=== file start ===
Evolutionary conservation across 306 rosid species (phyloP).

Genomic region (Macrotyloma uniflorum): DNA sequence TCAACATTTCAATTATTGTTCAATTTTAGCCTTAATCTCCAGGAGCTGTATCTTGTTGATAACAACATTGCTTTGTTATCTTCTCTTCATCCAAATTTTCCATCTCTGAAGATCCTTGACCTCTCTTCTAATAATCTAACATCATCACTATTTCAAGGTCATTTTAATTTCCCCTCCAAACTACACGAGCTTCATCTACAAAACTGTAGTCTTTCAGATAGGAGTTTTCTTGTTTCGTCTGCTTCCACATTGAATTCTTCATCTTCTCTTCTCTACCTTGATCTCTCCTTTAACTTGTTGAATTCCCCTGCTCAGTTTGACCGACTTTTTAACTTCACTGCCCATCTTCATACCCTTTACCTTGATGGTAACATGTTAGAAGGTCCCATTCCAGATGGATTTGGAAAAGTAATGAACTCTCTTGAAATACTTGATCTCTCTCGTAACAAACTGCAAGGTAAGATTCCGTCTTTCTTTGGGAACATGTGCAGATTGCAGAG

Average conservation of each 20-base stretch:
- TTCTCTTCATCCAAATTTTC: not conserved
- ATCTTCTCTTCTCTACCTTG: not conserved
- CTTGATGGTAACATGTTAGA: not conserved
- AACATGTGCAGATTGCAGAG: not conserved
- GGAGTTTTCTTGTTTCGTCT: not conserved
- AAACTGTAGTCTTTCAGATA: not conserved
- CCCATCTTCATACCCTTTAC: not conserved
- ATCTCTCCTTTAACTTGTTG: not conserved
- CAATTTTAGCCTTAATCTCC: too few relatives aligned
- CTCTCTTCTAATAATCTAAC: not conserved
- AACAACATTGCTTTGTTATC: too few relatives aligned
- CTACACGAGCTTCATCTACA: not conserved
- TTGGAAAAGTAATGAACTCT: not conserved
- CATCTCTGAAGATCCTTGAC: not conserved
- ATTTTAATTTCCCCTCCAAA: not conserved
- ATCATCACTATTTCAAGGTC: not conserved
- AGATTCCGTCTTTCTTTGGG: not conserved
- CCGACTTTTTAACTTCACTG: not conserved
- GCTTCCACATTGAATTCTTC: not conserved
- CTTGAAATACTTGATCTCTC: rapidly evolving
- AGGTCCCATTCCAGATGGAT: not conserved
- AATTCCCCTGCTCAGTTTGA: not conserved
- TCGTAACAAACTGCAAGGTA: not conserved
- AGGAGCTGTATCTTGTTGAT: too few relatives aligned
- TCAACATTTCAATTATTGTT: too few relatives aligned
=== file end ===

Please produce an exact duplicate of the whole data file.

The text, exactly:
Evolutionary conservation across 306 rosid species (phyloP).

Genomic region (Macrotyloma uniflorum): DNA sequence TCAACATTTCAATTATTGTTCAATTTTAGCCTTAATCTCCAGGAGCTGTATCTTGTTGATAACAACATTGCTTTGTTATCTTCTCTTCATCCAAATTTTCCATCTCTGAAGATCCTTGACCTCTCTTCTAATAATCTAACATCATCACTATTTCAAGGTCATTTTAATTTCCCCTCCAAACTACACGAGCTTCATCTACAAAACTGTAGTCTTTCAGATAGGAGTTTTCTTGTTTCGTCTGCTTCCACATTGAATTCTTCATCTTCTCTTCTCTACCTTGATCTCTCCTTTAACTTGTTGAATTCCCCTGCTCAGTTTGACCGACTTTTTAACTTCACTGCCCATCTTCATACCCTTTACCTTGATGGTAACATGTTAGAAGGTCCCATTCCAGATGGATTTGGAAAAGTAATGAACTCTCTTGAAATACTTGATCTCTCTCGTAACAAACTGCAAGGTAAGATTCCGTCTTTCTTTGGGAACATGTGCAGATTGCAGAG

Average conservation of each 20-base stretch:
- TTCTCTTCATCCAAATTTTC: not conserved
- ATCTTCTCTTCTCTACCTTG: not conserved
- CTTGATGGTAACATGTTAGA: not conserved
- AACATGTGCAGATTGCAGAG: not conserved
- GGAGTTTTCTTGTTTCGTCT: not conserved
- AAACTGTAGTCTTTCAGATA: not conserved
- CCCATCTTCATACCCTTTAC: not conserved
- ATCTCTCCTTTAACTTGTTG: not conserved
- CAATTTTAGCCTTAATCTCC: too few relatives aligned
- CTCTCTTCTAATAATCTAAC: not conserved
- AACAACATTGCTTTGTTATC: too few relatives aligned
- CTACACGAGCTTCATCTACA: not conserved
- TTGGAAAAGTAATGAACTCT: not conserved
- CATCTCTGAAGATCCTTGAC: not conserved
- ATTTTAATTTCCCCTCCAAA: not conserved
- ATCATCACTATTTCAAGGTC: not conserved
- AGATTCCGTCTTTCTTTGGG: not conserved
- CCGACTTTTTAACTTCACTG: not conserved
- GCTTCCACATTGAATTCTTC: not conserved
- CTTGAAATACTTGATCTCTC: rapidly evolving
- AGGTCCCATTCCAGATGGAT: not conserved
- AATTCCCCTGCTCAGTTTGA: not conserved
- TCGTAACAAACTGCAAGGTA: not conserved
- AGGAGCTGTATCTTGTTGAT: too few relatives aligned
- TCAACATTTCAATTATTGTT: too few relatives aligned